Posts Tagged ‘ OFF! ’

Two Hardcore Albums: OFF! and Ceremony (Music Review)

The hardcore punk movement is pretty much gone today. But sometimes, it’s only after a sound has run its course that people can fully appreciate the ways it can be used. 2012 brought two albums that do great things with this now-nostalgic style.

OFF! cover


Hardcore supergroup OFF! has a new self-titled album to follow up their 2010 masterpiece First Four EPs. By the numbers, it’s even more terse and brutal: Sixteen songs running slightly less than sixteen minutes. What’s more important, though, is that it doesn’t just feel like the band felt pigeonholed into this pattern. These songs are just as vital as the last set.

The idea of a full “album” taking a quarter of an hour is probably more off-putting to some people than the intense music. But punk artists really are capable of fitting a full song into the space of 30 or 45 seconds. Often (though not always) with chord changes, a verse-chorus-verse structure, and as many lyrics as the average three-minute song, these aren’t necessarily a shortcut for the band.

Admittedly, I usually feel disappointed by the albums, even the classic ones, that have nothing but short songs. That’s what makes OFF! so impressive, though. The songs do consistently feel complete, as well as distinctive from each other. (It probably helps that their production is so much better than it was on most of those releases from the 1980s.) And while the songs on First Four EPs didn’t always fit together well, possibly because of the “EP” conceit, OFF! feels like a consistent album from start to end. I can even say things like “it feels sort of uninteresting for the first several songs, but then it really grabs me”, without feeling silly about the fact that those first five songs take four minutes.

If the album has one weakness compared to First Four EPs, it’s in the song themes. They cover the same angry and misanthropic territory, with a few political screeds and stories of the punk scene. (One song is titled “Feelings Are Meant To Be Hurt”, and another has the line “I’m gonna club you like a baby seal”.) But where First Four EPs had a recurring theme of depression and social anxiety, OFF!’s personal stories are references to old grudges or tales about friends. These fail to feel as interesting or revelatory – it’s not like any of the songs develop a serious depth, after all. (Admittedly, the lives of the band members are part of punk history, so they have some relevance. It’s still less interesting to me, though.) Other than that flaw, though, these songs are more sonically varied, and there are still plenty of great moments. “I Need One (I Want One)” is their catchiest song to date, and coming after the strong “503” and “Zero For Conduct”, it’s the sort of album closer that makes you want to listen again right away.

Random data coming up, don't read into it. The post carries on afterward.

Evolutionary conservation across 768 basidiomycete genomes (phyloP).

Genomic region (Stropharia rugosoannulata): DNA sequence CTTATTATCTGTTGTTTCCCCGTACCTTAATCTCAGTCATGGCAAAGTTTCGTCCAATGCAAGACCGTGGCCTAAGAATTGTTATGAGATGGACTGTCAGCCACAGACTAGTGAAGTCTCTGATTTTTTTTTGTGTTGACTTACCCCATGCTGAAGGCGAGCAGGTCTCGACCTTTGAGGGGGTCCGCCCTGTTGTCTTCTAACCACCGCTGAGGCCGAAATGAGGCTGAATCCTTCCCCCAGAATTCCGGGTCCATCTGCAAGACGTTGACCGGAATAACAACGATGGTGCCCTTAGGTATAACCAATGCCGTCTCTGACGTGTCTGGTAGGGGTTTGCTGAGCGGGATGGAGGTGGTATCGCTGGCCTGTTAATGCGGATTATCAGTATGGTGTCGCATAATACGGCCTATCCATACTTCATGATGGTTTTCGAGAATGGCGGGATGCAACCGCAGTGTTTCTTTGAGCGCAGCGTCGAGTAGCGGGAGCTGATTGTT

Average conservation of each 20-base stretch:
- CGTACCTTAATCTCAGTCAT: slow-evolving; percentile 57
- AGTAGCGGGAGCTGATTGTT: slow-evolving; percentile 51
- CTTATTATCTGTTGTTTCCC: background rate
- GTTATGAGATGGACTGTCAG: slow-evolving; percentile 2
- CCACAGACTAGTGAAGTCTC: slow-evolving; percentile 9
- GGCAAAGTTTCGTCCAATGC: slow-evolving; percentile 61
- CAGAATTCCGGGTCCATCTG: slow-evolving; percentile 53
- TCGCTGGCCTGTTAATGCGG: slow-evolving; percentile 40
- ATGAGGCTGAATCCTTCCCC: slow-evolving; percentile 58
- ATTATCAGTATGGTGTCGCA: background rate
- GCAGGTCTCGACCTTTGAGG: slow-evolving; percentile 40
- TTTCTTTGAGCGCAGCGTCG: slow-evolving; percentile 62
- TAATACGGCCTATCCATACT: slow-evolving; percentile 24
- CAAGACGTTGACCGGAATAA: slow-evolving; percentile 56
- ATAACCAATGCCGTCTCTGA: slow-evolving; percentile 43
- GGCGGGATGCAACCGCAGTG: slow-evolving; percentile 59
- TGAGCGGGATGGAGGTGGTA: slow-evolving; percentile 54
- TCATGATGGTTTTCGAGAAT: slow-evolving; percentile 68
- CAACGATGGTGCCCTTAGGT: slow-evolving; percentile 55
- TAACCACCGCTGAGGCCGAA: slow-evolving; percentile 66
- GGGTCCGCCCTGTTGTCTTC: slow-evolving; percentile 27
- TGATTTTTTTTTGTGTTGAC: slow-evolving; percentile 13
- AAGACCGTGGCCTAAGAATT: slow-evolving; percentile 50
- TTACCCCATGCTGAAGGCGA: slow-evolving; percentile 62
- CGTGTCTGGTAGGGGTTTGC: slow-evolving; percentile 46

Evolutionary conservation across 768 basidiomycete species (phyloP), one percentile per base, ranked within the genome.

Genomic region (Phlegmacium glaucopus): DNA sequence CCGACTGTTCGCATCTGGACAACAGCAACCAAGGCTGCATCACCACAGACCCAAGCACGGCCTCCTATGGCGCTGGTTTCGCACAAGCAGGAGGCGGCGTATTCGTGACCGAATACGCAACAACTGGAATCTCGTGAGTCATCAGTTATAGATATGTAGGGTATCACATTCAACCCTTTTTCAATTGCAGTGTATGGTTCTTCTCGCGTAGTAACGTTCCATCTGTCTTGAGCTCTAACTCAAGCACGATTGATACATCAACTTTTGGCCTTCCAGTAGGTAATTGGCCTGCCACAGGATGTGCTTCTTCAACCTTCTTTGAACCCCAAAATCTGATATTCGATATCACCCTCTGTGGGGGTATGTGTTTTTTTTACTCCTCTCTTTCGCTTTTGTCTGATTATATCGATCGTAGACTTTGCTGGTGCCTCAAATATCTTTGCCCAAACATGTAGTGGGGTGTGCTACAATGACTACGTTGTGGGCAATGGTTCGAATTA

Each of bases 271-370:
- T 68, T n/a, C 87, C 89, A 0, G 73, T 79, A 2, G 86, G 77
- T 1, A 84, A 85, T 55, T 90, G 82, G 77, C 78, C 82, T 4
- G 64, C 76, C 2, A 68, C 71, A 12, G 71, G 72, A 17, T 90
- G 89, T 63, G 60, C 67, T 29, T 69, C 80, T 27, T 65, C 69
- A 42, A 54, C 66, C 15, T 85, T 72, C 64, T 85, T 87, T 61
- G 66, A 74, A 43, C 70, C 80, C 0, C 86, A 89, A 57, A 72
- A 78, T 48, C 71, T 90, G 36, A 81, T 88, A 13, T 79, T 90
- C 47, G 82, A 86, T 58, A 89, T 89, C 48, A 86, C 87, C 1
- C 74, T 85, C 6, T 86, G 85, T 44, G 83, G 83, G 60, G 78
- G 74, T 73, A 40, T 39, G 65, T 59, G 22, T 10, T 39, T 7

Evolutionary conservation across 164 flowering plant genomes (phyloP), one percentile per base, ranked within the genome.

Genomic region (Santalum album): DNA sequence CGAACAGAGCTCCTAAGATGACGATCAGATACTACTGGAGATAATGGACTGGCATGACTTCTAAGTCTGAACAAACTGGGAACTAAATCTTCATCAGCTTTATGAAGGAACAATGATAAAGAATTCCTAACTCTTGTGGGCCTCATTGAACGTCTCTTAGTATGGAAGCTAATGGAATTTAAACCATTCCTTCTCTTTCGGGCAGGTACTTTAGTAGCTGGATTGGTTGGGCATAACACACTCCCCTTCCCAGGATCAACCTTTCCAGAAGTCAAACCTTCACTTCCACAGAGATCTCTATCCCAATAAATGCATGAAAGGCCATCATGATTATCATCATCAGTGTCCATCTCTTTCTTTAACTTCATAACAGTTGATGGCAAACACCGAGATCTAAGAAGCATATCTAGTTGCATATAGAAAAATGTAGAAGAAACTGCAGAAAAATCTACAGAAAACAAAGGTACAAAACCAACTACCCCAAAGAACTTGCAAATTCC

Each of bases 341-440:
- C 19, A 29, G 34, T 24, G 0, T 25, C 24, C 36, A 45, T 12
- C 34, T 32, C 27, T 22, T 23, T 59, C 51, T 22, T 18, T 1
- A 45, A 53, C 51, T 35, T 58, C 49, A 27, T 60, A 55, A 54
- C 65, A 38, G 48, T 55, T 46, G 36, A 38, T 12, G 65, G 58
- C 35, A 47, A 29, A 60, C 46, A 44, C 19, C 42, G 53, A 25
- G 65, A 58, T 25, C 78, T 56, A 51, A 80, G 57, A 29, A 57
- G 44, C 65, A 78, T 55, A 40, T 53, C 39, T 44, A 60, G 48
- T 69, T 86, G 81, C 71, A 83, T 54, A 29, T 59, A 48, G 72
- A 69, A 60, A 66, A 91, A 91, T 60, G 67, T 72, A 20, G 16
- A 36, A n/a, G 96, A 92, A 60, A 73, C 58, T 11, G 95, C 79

The main flaw of OFF! is simply that it wasn’t first. This release is more of the same, rather than an attention-grabbing statement. But that still is impressive; I’m not sure that many people expected them to keep the magic going for another sixteen minutes.

Grade: B+

Zoo cover

Ceremony – Zoo

In contrast to the traditionalism of OFF!, Ceremony adds a heavy dose of post-punk to their latest release, Zoo. The first two tracks make it clear that this is still a hardcore band at heart, but then “Repeating the Circle” comes on, with the melodic looping sound (and lyrics) that the title implies. Later songs mix the styles, with many creating a full droning gothic soundscape that sounds more new wave than punk. Imagine if Johnny Rotten recorded with both Sex Pistols and Public Image Ltd on the same album, and you’ll have a good impression of the stylistic variety (though not the exact sounds) found here.

Overall, this is intense music with slightly nasal shouting. Even the punkest songs have a full sound, with none of the DIY aesthetic one might expect. They have a knack for hooks, with even the tracks I didn’t quickly learn still having many memorable moments.